LP12 a.c. motor voltage questions

Hi folks,

I'd like to get a PSU for my LP12 so I can play 45s. I've looked around a lot at what's available and am half toying with the idea of designing one. I'm an electronics engineer by trade and making a board that would produce a couple of sine waves from a DAC would be simple for me.

What I'm not clear about is exactly how the motor voltages need to work. It looks like you need two a.c. voltages out of phase going into the red and blue leads and grey is 0V. The a.c. voltages, I think, are 85V rms,

However, looking at the Valhalla schematics it looks to me like it's not a splt rail supply, but simply rectified mains. (The schematics I've found are not great quality though.)

I'm guessing it's producing a sine wave of around 0-240 pk-pk and then just putting it through the cap to produce the phase difference bwtween red and blue. Is that right?

If so, I guess there's no advantage in a split rail of roughly +/-120Vdc and I should just create two sines 0-240V ish?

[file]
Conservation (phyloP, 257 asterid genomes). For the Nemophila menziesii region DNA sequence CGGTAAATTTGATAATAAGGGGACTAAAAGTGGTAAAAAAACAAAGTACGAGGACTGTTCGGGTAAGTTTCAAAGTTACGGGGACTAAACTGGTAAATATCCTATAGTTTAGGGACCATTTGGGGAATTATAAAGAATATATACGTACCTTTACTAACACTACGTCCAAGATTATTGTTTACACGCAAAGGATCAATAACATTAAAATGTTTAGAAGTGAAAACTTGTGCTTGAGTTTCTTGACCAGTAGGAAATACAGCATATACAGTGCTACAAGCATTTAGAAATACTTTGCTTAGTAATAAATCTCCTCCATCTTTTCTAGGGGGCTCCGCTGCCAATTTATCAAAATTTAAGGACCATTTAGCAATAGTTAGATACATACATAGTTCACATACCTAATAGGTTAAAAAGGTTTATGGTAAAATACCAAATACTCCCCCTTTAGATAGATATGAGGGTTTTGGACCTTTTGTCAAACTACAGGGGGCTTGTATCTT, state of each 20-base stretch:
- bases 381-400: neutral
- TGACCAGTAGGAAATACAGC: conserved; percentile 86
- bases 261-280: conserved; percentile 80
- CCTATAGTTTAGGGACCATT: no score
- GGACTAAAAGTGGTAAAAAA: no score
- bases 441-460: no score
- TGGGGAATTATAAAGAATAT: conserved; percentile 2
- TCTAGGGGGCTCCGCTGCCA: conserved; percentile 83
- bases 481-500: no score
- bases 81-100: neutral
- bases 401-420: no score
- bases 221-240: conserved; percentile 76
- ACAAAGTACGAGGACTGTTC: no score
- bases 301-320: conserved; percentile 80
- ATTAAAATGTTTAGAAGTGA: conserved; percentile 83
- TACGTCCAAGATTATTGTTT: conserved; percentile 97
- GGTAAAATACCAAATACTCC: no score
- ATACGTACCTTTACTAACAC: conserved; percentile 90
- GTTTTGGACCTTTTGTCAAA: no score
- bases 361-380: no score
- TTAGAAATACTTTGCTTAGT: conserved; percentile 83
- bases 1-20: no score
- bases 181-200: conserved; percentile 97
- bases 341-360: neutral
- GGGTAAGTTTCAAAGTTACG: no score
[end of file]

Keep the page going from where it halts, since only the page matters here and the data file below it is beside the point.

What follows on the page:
Am I mad thinking a better idea would be to produce two sines and have the micro set the phase between the two?

Thanks!
 
I should probably reconfirm that for me, creating the sine wave is simple (having done software to control three phase motors in the past). Amplifying the sine wave is fairly straightforward too, it's the exact waveforms needed I am unsure of in terms of whether I can simply produce two sines of 0-Vx that are 90 degrees out of phase, where (I think) Vx is root 2 times roughly 85 times 2 which amounts to about 240V. I'd use 230 * root 2 (ie rectified mains) as the rail for the push/pull outputs driving the motor and connect greys to 0V.

Tweaking the size and phase in software is a sinch and I would use an STM32 with a USB interface so I could tweak over a vitual com port. I wouldn't used an Arduino, I'd knock up a board with the analogue circuitry AND the micro.

The trickiest part once I am happy my above assumptions are correct is getting the push pull output drives right, but even that isn't massively difficult.
 
Fair 'nuff, only a suggestion.
Sometimes it's not worth making something where a ready made solution is available.
With the ability to ramp speed, set speed, set current limit (to avoid blowing the chip) and if required set full power for starting & reduced power for (possibly quieter) running, it's a pretty neat chip / ready made board.

What is an LP!2? Google doesn't find it for me.
 
Motor control is traditionally done with PWM, for a multiphase AC motor multiphase PWM is used. Analog waveforms are avoided due to all the expensive parts needed to handle them like amps and heatsinks.